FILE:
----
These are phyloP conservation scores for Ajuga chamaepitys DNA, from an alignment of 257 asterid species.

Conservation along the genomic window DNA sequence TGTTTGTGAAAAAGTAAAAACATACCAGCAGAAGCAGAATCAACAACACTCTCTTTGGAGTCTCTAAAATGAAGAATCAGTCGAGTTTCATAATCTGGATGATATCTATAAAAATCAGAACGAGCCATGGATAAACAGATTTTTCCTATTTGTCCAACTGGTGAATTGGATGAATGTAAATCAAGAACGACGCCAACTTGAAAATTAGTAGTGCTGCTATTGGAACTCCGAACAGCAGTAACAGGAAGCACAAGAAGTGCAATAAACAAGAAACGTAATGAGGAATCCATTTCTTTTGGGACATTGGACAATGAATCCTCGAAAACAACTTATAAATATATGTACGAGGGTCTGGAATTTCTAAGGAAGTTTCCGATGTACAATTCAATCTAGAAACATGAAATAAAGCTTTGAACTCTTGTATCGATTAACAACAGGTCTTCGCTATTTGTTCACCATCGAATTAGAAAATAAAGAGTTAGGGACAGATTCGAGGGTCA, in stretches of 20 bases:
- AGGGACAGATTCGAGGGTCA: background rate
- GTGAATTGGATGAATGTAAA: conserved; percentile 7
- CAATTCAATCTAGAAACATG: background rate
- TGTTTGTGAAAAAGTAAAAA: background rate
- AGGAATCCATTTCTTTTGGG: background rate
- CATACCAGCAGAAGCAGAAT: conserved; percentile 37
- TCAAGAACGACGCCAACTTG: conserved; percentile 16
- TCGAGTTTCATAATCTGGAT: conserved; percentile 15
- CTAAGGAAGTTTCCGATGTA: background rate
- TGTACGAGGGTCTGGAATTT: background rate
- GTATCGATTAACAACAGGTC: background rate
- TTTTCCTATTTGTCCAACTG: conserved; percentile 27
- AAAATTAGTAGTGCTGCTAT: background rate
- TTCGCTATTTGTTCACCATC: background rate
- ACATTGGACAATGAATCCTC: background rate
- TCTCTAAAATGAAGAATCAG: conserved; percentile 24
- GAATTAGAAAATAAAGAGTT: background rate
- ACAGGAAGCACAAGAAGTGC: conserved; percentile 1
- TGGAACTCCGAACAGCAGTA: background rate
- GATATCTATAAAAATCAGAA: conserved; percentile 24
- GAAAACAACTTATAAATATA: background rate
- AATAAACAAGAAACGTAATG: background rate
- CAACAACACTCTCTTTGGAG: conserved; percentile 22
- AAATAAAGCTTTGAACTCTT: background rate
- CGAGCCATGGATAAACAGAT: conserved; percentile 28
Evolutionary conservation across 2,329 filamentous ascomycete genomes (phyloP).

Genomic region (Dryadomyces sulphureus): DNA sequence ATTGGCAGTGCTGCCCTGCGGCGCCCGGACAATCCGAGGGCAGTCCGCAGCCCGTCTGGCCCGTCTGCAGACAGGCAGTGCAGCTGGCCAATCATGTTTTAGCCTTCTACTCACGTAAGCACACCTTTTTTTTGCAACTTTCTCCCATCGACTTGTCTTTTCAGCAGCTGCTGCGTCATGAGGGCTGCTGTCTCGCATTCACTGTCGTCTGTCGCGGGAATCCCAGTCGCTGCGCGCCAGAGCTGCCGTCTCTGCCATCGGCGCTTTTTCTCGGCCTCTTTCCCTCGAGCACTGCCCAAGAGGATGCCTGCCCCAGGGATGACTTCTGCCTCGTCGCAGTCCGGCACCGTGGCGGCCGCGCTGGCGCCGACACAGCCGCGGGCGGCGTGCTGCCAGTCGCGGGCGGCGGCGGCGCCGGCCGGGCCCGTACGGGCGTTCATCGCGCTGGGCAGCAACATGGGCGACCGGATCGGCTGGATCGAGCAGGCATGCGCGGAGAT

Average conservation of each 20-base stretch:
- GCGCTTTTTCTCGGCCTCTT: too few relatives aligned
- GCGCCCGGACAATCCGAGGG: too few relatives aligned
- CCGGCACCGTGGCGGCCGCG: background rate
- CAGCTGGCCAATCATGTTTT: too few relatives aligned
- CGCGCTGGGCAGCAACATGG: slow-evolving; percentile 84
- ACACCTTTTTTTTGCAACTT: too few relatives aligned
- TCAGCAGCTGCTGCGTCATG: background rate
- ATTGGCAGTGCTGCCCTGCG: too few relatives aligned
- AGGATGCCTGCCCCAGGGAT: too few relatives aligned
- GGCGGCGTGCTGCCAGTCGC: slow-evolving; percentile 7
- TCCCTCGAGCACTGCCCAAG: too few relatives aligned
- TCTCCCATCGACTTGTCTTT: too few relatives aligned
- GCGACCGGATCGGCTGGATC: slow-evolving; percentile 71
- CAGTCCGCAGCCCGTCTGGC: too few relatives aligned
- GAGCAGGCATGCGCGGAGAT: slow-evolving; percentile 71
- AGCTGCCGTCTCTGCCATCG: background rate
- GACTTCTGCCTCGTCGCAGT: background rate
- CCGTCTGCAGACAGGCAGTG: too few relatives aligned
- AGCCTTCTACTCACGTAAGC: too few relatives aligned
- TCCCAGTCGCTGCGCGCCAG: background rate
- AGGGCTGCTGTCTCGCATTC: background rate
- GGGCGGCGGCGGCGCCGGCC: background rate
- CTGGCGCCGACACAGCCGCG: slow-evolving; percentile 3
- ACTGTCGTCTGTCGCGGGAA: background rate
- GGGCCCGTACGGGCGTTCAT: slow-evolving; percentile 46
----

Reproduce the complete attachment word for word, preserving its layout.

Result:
These are phyloP conservation scores for Ajuga chamaepitys DNA, from an alignment of 257 asterid species.

Conservation along the genomic window DNA sequence TGTTTGTGAAAAAGTAAAAACATACCAGCAGAAGCAGAATCAACAACACTCTCTTTGGAGTCTCTAAAATGAAGAATCAGTCGAGTTTCATAATCTGGATGATATCTATAAAAATCAGAACGAGCCATGGATAAACAGATTTTTCCTATTTGTCCAACTGGTGAATTGGATGAATGTAAATCAAGAACGACGCCAACTTGAAAATTAGTAGTGCTGCTATTGGAACTCCGAACAGCAGTAACAGGAAGCACAAGAAGTGCAATAAACAAGAAACGTAATGAGGAATCCATTTCTTTTGGGACATTGGACAATGAATCCTCGAAAACAACTTATAAATATATGTACGAGGGTCTGGAATTTCTAAGGAAGTTTCCGATGTACAATTCAATCTAGAAACATGAAATAAAGCTTTGAACTCTTGTATCGATTAACAACAGGTCTTCGCTATTTGTTCACCATCGAATTAGAAAATAAAGAGTTAGGGACAGATTCGAGGGTCA, in stretches of 20 bases:
- AGGGACAGATTCGAGGGTCA: background rate
- GTGAATTGGATGAATGTAAA: conserved; percentile 7
- CAATTCAATCTAGAAACATG: background rate
- TGTTTGTGAAAAAGTAAAAA: background rate
- AGGAATCCATTTCTTTTGGG: background rate
- CATACCAGCAGAAGCAGAAT: conserved; percentile 37
- TCAAGAACGACGCCAACTTG: conserved; percentile 16
- TCGAGTTTCATAATCTGGAT: conserved; percentile 15
- CTAAGGAAGTTTCCGATGTA: background rate
- TGTACGAGGGTCTGGAATTT: background rate
- GTATCGATTAACAACAGGTC: background rate
- TTTTCCTATTTGTCCAACTG: conserved; percentile 27
- AAAATTAGTAGTGCTGCTAT: background rate
- TTCGCTATTTGTTCACCATC: background rate
- ACATTGGACAATGAATCCTC: background rate
- TCTCTAAAATGAAGAATCAG: conserved; percentile 24
- GAATTAGAAAATAAAGAGTT: background rate
- ACAGGAAGCACAAGAAGTGC: conserved; percentile 1
- TGGAACTCCGAACAGCAGTA: background rate
- GATATCTATAAAAATCAGAA: conserved; percentile 24
- GAAAACAACTTATAAATATA: background rate
- AATAAACAAGAAACGTAATG: background rate
- CAACAACACTCTCTTTGGAG: conserved; percentile 22
- AAATAAAGCTTTGAACTCTT: background rate
- CGAGCCATGGATAAACAGAT: conserved; percentile 28
Evolutionary conservation across 2,329 filamentous ascomycete genomes (phyloP).

Genomic region (Dryadomyces sulphureus): DNA sequence ATTGGCAGTGCTGCCCTGCGGCGCCCGGACAATCCGAGGGCAGTCCGCAGCCCGTCTGGCCCGTCTGCAGACAGGCAGTGCAGCTGGCCAATCATGTTTTAGCCTTCTACTCACGTAAGCACACCTTTTTTTTGCAACTTTCTCCCATCGACTTGTCTTTTCAGCAGCTGCTGCGTCATGAGGGCTGCTGTCTCGCATTCACTGTCGTCTGTCGCGGGAATCCCAGTCGCTGCGCGCCAGAGCTGCCGTCTCTGCCATCGGCGCTTTTTCTCGGCCTCTTTCCCTCGAGCACTGCCCAAGAGGATGCCTGCCCCAGGGATGACTTCTGCCTCGTCGCAGTCCGGCACCGTGGCGGCCGCGCTGGCGCCGACACAGCCGCGGGCGGCGTGCTGCCAGTCGCGGGCGGCGGCGGCGCCGGCCGGGCCCGTACGGGCGTTCATCGCGCTGGGCAGCAACATGGGCGACCGGATCGGCTGGATCGAGCAGGCATGCGCGGAGAT

Average conservation of each 20-base stretch:
- GCGCTTTTTCTCGGCCTCTT: too few relatives aligned
- GCGCCCGGACAATCCGAGGG: too few relatives aligned
- CCGGCACCGTGGCGGCCGCG: background rate
- CAGCTGGCCAATCATGTTTT: too few relatives aligned
- CGCGCTGGGCAGCAACATGG: slow-evolving; percentile 84
- ACACCTTTTTTTTGCAACTT: too few relatives aligned
- TCAGCAGCTGCTGCGTCATG: background rate
- ATTGGCAGTGCTGCCCTGCG: too few relatives aligned
- AGGATGCCTGCCCCAGGGAT: too few relatives aligned
- GGCGGCGTGCTGCCAGTCGC: slow-evolving; percentile 7
- TCCCTCGAGCACTGCCCAAG: too few relatives aligned
- TCTCCCATCGACTTGTCTTT: too few relatives aligned
- GCGACCGGATCGGCTGGATC: slow-evolving; percentile 71
- CAGTCCGCAGCCCGTCTGGC: too few relatives aligned
- GAGCAGGCATGCGCGGAGAT: slow-evolving; percentile 71
- AGCTGCCGTCTCTGCCATCG: background rate
- GACTTCTGCCTCGTCGCAGT: background rate
- CCGTCTGCAGACAGGCAGTG: too few relatives aligned
- AGCCTTCTACTCACGTAAGC: too few relatives aligned
- TCCCAGTCGCTGCGCGCCAG: background rate
- AGGGCTGCTGTCTCGCATTC: background rate
- GGGCGGCGGCGGCGCCGGCC: background rate
- CTGGCGCCGACACAGCCGCG: slow-evolving; percentile 3
- ACTGTCGTCTGTCGCGGGAA: background rate
- GGGCCCGTACGGGCGTTCAT: slow-evolving; percentile 46